Hopefully someone can help me out with this strange problem that i do not understand.
I passed two Cat5e wires in my wall that are plugged into an HDMI Receiver and transmitter.
When I plug my Ps3 - The images shows up on my TV = Wire is ok
When I plug my 8642HD - I get no image.
When I plug my 8642HD into my tv directly it works fine. = Terminal is ok
So my question is this: Why is my image ok with my PS3 but with my 8642HD i get no image.
You mention Cat5e.. are you doing HDMI over cat5e? -> That is correct!
HDMI converted to two Cat5e and then converted back to HDMI
While i know it is possible.. and have used it before (in a workplace setting with some displays for adds/schedules, etc).. i am wondering IF it would work, with the rogers boxes..
The rogers boxes, use a form of HDCP (copy protection).. and will not work when throughputted through many types of other devices.. when into a DVD recorder, etc... and also i have even seen them not work, with some basic HDMI switch boxes.. as they dont support HDCP passthrough.
I am wondering, if this may be the case here... that for some reason its hitting a block with the Cat5e converter and the HDCP
Like i said, when i plug my ps3 through the Cat5e i get a perfect image and sound. However with the 8642HD i receive no image.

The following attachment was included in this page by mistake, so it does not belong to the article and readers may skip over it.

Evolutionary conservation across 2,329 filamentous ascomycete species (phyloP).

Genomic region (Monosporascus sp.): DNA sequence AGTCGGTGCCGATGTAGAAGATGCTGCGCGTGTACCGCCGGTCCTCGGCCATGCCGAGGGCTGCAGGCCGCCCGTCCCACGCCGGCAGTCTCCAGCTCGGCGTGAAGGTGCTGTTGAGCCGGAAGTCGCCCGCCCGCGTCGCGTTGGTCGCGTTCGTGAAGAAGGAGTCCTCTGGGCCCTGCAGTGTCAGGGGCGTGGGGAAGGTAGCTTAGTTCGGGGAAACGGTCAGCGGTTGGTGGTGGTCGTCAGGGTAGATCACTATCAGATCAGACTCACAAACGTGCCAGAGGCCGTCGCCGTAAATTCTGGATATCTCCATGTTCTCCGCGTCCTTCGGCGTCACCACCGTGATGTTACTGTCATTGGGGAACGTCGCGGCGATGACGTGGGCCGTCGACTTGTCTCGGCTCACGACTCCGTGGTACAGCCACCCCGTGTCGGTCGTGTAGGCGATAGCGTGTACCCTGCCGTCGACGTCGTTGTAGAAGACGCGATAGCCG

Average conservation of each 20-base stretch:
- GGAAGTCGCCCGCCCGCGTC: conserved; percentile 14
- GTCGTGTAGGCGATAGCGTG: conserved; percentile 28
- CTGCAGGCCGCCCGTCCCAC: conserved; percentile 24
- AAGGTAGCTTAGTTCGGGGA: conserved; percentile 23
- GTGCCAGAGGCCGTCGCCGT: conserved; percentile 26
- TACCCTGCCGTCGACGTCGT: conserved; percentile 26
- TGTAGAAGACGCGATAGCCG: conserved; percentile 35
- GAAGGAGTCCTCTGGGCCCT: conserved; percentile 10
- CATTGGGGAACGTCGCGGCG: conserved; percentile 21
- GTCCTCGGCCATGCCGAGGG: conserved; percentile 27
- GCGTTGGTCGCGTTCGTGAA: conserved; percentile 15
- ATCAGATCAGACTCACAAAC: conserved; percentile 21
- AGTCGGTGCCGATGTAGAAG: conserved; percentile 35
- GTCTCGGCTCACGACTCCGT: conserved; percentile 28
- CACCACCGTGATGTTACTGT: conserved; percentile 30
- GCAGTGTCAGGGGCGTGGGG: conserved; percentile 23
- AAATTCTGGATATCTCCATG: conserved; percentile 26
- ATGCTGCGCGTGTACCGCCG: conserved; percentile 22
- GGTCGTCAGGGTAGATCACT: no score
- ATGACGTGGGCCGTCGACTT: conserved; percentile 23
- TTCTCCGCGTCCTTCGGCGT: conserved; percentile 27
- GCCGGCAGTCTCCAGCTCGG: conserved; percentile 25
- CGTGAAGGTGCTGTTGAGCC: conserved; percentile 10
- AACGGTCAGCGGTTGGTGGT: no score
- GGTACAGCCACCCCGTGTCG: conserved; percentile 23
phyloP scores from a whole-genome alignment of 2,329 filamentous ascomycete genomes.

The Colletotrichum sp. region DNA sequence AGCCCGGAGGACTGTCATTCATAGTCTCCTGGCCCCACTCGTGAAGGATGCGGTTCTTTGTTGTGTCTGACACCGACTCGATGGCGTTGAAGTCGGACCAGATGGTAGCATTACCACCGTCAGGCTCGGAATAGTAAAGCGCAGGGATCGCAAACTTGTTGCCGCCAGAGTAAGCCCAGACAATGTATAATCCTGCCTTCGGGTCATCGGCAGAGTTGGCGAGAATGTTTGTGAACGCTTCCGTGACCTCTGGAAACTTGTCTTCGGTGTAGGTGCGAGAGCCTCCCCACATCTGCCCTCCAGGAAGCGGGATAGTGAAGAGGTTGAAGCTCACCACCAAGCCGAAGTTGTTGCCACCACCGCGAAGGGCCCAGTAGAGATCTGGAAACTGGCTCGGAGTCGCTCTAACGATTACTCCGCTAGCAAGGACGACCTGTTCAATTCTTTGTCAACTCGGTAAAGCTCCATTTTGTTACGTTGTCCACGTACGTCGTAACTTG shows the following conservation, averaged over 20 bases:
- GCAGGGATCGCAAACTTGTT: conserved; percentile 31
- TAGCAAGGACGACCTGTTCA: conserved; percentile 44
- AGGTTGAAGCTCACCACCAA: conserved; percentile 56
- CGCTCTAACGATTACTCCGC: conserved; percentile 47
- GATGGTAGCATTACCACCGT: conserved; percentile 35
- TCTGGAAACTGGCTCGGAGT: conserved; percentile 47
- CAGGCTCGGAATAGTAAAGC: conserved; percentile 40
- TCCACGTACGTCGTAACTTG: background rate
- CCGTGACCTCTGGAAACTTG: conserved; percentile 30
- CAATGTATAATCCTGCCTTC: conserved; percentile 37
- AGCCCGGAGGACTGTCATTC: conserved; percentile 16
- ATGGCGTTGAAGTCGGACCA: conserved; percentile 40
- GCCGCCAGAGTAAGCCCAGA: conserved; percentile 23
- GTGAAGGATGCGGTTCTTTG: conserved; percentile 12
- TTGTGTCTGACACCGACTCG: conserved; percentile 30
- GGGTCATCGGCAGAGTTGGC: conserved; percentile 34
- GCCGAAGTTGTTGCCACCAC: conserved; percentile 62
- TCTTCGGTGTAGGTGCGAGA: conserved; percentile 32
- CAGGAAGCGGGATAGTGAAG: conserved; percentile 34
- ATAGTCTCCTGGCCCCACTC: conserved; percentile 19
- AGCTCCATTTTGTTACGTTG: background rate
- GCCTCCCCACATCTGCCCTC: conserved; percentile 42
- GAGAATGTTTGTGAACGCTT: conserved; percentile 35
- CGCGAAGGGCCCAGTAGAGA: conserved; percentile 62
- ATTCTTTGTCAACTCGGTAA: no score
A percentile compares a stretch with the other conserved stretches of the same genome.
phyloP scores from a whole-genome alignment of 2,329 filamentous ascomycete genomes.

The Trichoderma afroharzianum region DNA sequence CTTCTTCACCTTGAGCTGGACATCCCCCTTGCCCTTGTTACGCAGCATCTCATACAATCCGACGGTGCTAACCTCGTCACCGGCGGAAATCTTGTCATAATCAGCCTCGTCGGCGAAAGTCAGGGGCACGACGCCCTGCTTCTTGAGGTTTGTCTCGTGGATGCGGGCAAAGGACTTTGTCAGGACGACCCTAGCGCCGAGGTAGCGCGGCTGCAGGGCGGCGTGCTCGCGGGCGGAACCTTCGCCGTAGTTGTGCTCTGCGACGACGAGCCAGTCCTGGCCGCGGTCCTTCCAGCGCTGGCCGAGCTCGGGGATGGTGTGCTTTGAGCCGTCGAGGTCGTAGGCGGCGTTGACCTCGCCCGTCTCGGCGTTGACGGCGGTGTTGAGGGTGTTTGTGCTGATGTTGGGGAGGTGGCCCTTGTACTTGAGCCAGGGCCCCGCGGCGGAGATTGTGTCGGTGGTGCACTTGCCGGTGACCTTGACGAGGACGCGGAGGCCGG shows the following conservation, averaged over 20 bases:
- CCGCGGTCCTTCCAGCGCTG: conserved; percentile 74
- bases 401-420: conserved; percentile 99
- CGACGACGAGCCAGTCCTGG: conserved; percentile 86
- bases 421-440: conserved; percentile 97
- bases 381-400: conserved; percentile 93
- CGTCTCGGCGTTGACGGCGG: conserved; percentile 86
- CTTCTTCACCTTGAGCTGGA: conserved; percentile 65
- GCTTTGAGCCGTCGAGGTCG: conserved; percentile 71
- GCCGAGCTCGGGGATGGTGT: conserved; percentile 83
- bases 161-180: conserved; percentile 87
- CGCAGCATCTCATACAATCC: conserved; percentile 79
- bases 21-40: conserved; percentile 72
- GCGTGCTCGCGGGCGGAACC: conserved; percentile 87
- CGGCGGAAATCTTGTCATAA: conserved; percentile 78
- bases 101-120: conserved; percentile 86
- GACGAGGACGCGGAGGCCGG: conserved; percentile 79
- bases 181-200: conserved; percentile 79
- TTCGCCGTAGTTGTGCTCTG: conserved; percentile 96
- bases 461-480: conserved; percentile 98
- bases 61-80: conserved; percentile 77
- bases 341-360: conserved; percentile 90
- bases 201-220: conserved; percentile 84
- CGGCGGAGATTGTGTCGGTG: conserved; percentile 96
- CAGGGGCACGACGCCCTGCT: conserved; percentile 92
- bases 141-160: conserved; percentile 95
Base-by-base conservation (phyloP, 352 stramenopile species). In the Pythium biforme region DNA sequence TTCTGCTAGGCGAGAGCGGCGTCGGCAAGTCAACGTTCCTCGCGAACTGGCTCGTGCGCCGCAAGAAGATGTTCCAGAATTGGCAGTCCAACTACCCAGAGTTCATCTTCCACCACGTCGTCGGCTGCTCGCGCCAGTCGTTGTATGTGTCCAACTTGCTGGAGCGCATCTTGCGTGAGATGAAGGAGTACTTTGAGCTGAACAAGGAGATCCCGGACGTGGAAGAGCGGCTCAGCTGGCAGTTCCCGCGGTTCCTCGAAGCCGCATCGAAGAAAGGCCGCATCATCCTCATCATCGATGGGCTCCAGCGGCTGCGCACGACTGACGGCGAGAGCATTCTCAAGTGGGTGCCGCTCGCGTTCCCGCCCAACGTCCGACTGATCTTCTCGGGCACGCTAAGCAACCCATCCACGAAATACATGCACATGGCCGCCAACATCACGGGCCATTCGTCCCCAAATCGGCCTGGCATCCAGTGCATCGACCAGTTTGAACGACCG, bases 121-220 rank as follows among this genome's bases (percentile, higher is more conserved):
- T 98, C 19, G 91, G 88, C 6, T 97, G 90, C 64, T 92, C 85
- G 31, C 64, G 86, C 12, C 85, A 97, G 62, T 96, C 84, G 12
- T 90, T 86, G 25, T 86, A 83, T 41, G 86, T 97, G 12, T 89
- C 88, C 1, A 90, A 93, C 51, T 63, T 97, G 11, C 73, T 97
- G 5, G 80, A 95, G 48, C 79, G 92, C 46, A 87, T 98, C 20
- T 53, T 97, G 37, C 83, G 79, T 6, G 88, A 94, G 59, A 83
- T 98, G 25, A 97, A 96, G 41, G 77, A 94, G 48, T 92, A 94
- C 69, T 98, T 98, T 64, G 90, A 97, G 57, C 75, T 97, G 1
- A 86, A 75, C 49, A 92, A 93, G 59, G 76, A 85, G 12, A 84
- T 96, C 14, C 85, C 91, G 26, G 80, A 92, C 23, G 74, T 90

So maybe like you said the CAt5e converter is acting like a block.
I believe there is no way to bypass that hdcp ( copy protection)??
As far as i know.. the PS3 doesnt output HDCP.. so that is why it would work.
(I have seen some recording devices which allow ps3/xbox through the HDMI.. these wouldnt work if they had HDCP).
ONLY possible way.. MAYBE is with something like this.
Its a component, to HDMI converter. I use one from my xbox360 first gen, which has no HDMI, to output HDMI to my projector. It outputs 1080p fine.
Component, doesnt carry HDCP as far as i know (as the FEW HD tv recorder cards for PC, all do it via component).. so that SHOULD work... IF the HDCP is the issue.
But then you are converting it, AGAIN..
Why using HDMI over cat5e? What disatance are we looking at? Greater than 25 feet?
There can be another reason as to why this doesn't work. HDMI cables have 20 wires inside of them, 19 of which are actively used for audio and video purposes as well as the return lan that was added in HDMI 1.4a. 2 CAT5E cables will only provide 16 wires in total. Having said this, I'm not sure how many you actually need to make this work but I would hazard a guess that not all the needed ones are active in your setup. also, over long distances, say over 50 feet or so, the signals need to be boosted or you may have a problem.
There are products on the market that make this work where you use ethernet cabling and an active powered adapter on both ends to re-create the entire signal with all signals available at both ends. Companies such as GEFEN, LUMAGEN and others make products that make this work and allow you to extend the HDMI transmission to longer lengths. I know these work as I've seen it done before.